Playing with fire

Monday Musing

[ Taba Ajum ]

“We will present a demand before the central government that converted Christians and Muslims should not get the benefits reserved for the SC, ST communities. This will amount to violation of the rights exclusively meant for the SC, ST community,” said Vishwa Hindu Parishad (VHP) spokesman Vinod Bansal. Source: The Print, 7 October, 2020.

This statement is very significant, considering the fact that in the last one month suddenly groups supporting the right wing ideology have written several letters to the prime minister’s office, duly forwarded by various deputy commissioners, seeking cancellation of ST rights of those who have embraced Christianity and Islam in Arunachal.

While the population of tribal people embracing Islam is still very low, the main target seems to be the Christians, who now form the major chunk of the population, especially among the tribal people in the state.

It is no secret that Arunachal for long has been the battleground between Hindu and Christian missionaries. Both have used education by starting various schools as tools to convert or brainwash people. Also, organizations like the RSS and affiliated groups of the greater Sangh Parivar, along with various Christian NGOs are active in the state for the last many years. In the clash between two major religions, the tribal people have often been caught in between.

The recent Tawang church issue once again flared up religious tension. Social media is further aiding the tension. However, despite a few such scattered incidents, Arunachal for long has been peaceful. Unlike the rest of the Northeast region, the state has remained remarkably peaceful. Many attribute this to the strong tribal identity. The situation here is quite different from the tribal belts of mainland India. Religious identity hardly matters. First of all, tribes identify themselves based on their tribe, followed by their clan, and lastly their district. People here wear the clan and tribe identity as a badge of honour, and if anyone tries to take away these identities, it may cause mayhem in Arunachal society.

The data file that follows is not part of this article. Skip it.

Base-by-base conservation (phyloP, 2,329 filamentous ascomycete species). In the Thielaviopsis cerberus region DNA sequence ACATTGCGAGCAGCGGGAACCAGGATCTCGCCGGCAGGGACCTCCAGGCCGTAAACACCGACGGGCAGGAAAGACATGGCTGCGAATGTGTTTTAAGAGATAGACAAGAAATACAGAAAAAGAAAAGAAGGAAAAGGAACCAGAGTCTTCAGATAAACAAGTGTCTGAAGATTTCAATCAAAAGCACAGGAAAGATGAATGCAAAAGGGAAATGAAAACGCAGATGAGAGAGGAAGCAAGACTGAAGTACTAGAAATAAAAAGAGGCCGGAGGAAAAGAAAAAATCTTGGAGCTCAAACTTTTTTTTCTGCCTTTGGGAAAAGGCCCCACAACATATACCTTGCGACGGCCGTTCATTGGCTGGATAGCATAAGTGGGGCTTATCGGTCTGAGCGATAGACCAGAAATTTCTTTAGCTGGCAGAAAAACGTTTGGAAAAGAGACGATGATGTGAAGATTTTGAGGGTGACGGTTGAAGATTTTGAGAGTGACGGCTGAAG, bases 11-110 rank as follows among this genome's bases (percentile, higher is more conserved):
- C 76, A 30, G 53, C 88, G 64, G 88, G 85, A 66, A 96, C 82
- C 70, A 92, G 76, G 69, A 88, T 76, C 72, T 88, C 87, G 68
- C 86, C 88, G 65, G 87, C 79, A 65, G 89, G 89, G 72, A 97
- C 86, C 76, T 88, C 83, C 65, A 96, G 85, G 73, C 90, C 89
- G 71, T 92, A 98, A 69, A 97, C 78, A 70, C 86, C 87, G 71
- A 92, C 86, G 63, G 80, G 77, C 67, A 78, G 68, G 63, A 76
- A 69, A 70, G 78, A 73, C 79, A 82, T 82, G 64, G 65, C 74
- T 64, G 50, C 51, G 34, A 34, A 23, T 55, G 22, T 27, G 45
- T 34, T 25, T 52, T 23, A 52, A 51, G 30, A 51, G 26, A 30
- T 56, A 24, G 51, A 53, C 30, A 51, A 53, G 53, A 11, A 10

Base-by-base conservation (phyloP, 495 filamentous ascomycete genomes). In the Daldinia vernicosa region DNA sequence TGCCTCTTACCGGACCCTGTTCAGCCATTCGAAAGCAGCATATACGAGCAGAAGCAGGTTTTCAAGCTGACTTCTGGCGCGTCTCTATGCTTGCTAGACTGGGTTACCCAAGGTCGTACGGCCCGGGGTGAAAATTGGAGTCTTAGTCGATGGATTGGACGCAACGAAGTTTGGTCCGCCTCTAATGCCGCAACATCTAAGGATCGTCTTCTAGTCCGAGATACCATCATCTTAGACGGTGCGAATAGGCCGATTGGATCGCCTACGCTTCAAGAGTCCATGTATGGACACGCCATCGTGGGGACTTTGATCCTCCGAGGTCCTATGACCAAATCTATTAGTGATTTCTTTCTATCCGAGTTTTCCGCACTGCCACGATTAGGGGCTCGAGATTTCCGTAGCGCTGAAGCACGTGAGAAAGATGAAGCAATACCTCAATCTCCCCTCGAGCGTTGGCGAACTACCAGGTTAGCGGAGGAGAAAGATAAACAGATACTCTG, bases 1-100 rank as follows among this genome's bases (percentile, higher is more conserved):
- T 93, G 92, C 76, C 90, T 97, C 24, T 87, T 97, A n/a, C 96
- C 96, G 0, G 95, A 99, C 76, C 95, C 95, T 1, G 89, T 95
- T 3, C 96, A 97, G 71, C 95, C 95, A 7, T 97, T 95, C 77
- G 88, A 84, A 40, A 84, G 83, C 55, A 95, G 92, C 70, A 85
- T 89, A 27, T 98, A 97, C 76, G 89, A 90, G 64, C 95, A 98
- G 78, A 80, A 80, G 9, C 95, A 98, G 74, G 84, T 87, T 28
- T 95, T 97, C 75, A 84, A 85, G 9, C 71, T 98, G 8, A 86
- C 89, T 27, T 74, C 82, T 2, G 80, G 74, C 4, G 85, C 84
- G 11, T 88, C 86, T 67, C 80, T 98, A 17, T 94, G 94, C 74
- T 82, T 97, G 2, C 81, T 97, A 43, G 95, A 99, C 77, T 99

Also, Arunachal is a unique place where in a single family you will find family members following different religions. One should not be surprised if within one family there are Christians, indigenous faith followers, Buddhists and Hindus. Among the younger generation, there are large numbers who adhere to atheism and agnostic thoughts and do not identify themselves with any religion. Therefore, seeking cancellation of ST rights for those who have embraced a religion other than the indigenous faith is highly provocative. It is like putting brothers against brothers and sisters against sisters, and in some cases, children against their parents. This is the worst form of divide and rule policy.

Religious conversion and abandoning of the tribal faith is a matter of concern. In the state, organizations like the IFCSAP have been doing an admirable job in highlighting this issue. However, it is also a fact that religion is a personal choice and the constitution has guaranteed rights to the citizens to follow the religion of their choice. No one can be forced to follow any particular religion. So, seeking cancellation of ST rights of fellow tribal Arunachalees is very offensive and can have serious repercussions in a highly emotive tribal society.

Also, the Supreme Court of India in a landmark judgment in 2004 ruled that a tribal, even after converting into another religion, would not lose their scheduled tribe status unless it is shown that they have given up their tribal customs and are observing only those customs practised in the adopted religion. Though the tribals of Arunachal have embraced various religions which are non-native, they have largely retained the tribal customs and cultures, even though it may be with certain modifications.

Further, religious politics, which is a central theme in mainland India, is still an alien concept in the state. So, any attempt to try and ignite religious tension using the ST status is fraught with danger, and it is like playing with fire.

The state administration, politicians and right-wing extremist groups should be careful not to stoke this fire.